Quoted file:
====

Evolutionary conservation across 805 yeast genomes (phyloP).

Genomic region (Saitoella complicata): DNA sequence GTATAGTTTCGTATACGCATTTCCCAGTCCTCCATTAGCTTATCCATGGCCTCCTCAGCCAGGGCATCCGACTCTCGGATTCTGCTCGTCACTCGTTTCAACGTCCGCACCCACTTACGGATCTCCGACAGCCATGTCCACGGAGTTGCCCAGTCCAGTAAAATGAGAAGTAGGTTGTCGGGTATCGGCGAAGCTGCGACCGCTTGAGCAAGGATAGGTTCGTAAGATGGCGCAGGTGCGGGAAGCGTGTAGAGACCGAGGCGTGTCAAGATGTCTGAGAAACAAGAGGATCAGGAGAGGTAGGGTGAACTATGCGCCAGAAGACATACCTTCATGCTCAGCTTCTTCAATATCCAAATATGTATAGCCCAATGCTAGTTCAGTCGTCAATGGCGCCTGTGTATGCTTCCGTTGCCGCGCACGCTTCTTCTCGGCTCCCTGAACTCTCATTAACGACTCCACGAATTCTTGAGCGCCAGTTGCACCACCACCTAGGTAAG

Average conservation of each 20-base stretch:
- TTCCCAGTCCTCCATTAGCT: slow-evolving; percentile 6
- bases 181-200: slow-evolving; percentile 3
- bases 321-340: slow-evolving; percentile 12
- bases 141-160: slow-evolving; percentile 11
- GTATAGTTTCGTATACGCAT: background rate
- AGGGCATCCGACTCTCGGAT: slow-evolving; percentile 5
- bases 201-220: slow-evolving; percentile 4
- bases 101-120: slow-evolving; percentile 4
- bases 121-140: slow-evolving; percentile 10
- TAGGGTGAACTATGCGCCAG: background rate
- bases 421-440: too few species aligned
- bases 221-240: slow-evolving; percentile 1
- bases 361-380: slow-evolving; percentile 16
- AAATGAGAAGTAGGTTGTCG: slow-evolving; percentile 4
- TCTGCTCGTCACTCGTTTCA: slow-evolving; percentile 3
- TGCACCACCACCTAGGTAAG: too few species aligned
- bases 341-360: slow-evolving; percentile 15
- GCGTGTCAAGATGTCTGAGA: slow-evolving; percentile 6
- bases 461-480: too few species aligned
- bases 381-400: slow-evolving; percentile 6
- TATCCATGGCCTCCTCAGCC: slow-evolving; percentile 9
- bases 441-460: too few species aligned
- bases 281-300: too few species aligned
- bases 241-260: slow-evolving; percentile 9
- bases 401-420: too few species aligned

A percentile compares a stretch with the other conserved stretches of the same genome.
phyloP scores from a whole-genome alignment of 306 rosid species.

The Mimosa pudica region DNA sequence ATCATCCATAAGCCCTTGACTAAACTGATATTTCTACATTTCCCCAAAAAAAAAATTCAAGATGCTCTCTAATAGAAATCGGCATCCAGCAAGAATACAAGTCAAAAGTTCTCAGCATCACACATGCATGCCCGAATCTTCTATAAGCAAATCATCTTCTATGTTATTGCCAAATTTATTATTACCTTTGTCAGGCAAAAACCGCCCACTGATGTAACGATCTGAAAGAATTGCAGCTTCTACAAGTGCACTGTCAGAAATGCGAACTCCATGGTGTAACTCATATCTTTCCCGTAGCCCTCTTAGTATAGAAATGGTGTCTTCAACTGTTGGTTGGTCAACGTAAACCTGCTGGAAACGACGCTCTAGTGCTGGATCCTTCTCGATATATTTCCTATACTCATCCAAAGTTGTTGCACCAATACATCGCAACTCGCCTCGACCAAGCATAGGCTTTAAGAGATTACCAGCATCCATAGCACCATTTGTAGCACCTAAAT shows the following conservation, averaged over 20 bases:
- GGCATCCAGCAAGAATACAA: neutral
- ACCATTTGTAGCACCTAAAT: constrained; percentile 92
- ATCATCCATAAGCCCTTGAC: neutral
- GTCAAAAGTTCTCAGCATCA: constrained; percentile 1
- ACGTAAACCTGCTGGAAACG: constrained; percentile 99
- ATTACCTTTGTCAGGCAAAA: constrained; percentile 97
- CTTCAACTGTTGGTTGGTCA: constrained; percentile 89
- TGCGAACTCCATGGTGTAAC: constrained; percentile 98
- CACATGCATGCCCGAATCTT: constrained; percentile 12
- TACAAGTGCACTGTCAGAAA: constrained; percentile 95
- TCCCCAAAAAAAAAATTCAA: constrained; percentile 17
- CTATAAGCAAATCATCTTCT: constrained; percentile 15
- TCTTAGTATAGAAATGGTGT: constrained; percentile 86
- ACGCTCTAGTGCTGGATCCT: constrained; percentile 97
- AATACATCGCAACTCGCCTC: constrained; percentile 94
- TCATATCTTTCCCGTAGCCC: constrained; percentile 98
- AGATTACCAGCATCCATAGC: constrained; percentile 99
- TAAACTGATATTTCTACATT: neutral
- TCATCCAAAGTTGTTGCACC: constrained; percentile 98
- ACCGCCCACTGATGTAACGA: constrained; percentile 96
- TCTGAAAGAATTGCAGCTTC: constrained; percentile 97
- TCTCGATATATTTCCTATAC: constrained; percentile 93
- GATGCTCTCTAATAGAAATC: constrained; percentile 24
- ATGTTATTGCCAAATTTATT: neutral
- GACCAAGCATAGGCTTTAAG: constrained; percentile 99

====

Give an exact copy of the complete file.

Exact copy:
Evolutionary conservation across 805 yeast genomes (phyloP).

Genomic region (Saitoella complicata): DNA sequence GTATAGTTTCGTATACGCATTTCCCAGTCCTCCATTAGCTTATCCATGGCCTCCTCAGCCAGGGCATCCGACTCTCGGATTCTGCTCGTCACTCGTTTCAACGTCCGCACCCACTTACGGATCTCCGACAGCCATGTCCACGGAGTTGCCCAGTCCAGTAAAATGAGAAGTAGGTTGTCGGGTATCGGCGAAGCTGCGACCGCTTGAGCAAGGATAGGTTCGTAAGATGGCGCAGGTGCGGGAAGCGTGTAGAGACCGAGGCGTGTCAAGATGTCTGAGAAACAAGAGGATCAGGAGAGGTAGGGTGAACTATGCGCCAGAAGACATACCTTCATGCTCAGCTTCTTCAATATCCAAATATGTATAGCCCAATGCTAGTTCAGTCGTCAATGGCGCCTGTGTATGCTTCCGTTGCCGCGCACGCTTCTTCTCGGCTCCCTGAACTCTCATTAACGACTCCACGAATTCTTGAGCGCCAGTTGCACCACCACCTAGGTAAG

Average conservation of each 20-base stretch:
- TTCCCAGTCCTCCATTAGCT: slow-evolving; percentile 6
- bases 181-200: slow-evolving; percentile 3
- bases 321-340: slow-evolving; percentile 12
- bases 141-160: slow-evolving; percentile 11
- GTATAGTTTCGTATACGCAT: background rate
- AGGGCATCCGACTCTCGGAT: slow-evolving; percentile 5
- bases 201-220: slow-evolving; percentile 4
- bases 101-120: slow-evolving; percentile 4
- bases 121-140: slow-evolving; percentile 10
- TAGGGTGAACTATGCGCCAG: background rate
- bases 421-440: too few species aligned
- bases 221-240: slow-evolving; percentile 1
- bases 361-380: slow-evolving; percentile 16
- AAATGAGAAGTAGGTTGTCG: slow-evolving; percentile 4
- TCTGCTCGTCACTCGTTTCA: slow-evolving; percentile 3
- TGCACCACCACCTAGGTAAG: too few species aligned
- bases 341-360: slow-evolving; percentile 15
- GCGTGTCAAGATGTCTGAGA: slow-evolving; percentile 6
- bases 461-480: too few species aligned
- bases 381-400: slow-evolving; percentile 6
- TATCCATGGCCTCCTCAGCC: slow-evolving; percentile 9
- bases 441-460: too few species aligned
- bases 281-300: too few species aligned
- bases 241-260: slow-evolving; percentile 9
- bases 401-420: too few species aligned

A percentile compares a stretch with the other conserved stretches of the same genome.
phyloP scores from a whole-genome alignment of 306 rosid species.

The Mimosa pudica region DNA sequence ATCATCCATAAGCCCTTGACTAAACTGATATTTCTACATTTCCCCAAAAAAAAAATTCAAGATGCTCTCTAATAGAAATCGGCATCCAGCAAGAATACAAGTCAAAAGTTCTCAGCATCACACATGCATGCCCGAATCTTCTATAAGCAAATCATCTTCTATGTTATTGCCAAATTTATTATTACCTTTGTCAGGCAAAAACCGCCCACTGATGTAACGATCTGAAAGAATTGCAGCTTCTACAAGTGCACTGTCAGAAATGCGAACTCCATGGTGTAACTCATATCTTTCCCGTAGCCCTCTTAGTATAGAAATGGTGTCTTCAACTGTTGGTTGGTCAACGTAAACCTGCTGGAAACGACGCTCTAGTGCTGGATCCTTCTCGATATATTTCCTATACTCATCCAAAGTTGTTGCACCAATACATCGCAACTCGCCTCGACCAAGCATAGGCTTTAAGAGATTACCAGCATCCATAGCACCATTTGTAGCACCTAAAT shows the following conservation, averaged over 20 bases:
- GGCATCCAGCAAGAATACAA: neutral
- ACCATTTGTAGCACCTAAAT: constrained; percentile 92
- ATCATCCATAAGCCCTTGAC: neutral
- GTCAAAAGTTCTCAGCATCA: constrained; percentile 1
- ACGTAAACCTGCTGGAAACG: constrained; percentile 99
- ATTACCTTTGTCAGGCAAAA: constrained; percentile 97
- CTTCAACTGTTGGTTGGTCA: constrained; percentile 89
- TGCGAACTCCATGGTGTAAC: constrained; percentile 98
- CACATGCATGCCCGAATCTT: constrained; percentile 12
- TACAAGTGCACTGTCAGAAA: constrained; percentile 95
- TCCCCAAAAAAAAAATTCAA: constrained; percentile 17
- CTATAAGCAAATCATCTTCT: constrained; percentile 15
- TCTTAGTATAGAAATGGTGT: constrained; percentile 86
- ACGCTCTAGTGCTGGATCCT: constrained; percentile 97
- AATACATCGCAACTCGCCTC: constrained; percentile 94
- TCATATCTTTCCCGTAGCCC: constrained; percentile 98
- AGATTACCAGCATCCATAGC: constrained; percentile 99
- TAAACTGATATTTCTACATT: neutral
- TCATCCAAAGTTGTTGCACC: constrained; percentile 98
- ACCGCCCACTGATGTAACGA: constrained; percentile 96
- TCTGAAAGAATTGCAGCTTC: constrained; percentile 97
- TCTCGATATATTTCCTATAC: constrained; percentile 93
- GATGCTCTCTAATAGAAATC: constrained; percentile 24
- ATGTTATTGCCAAATTTATT: neutral
- GACCAAGCATAGGCTTTAAG: constrained; percentile 99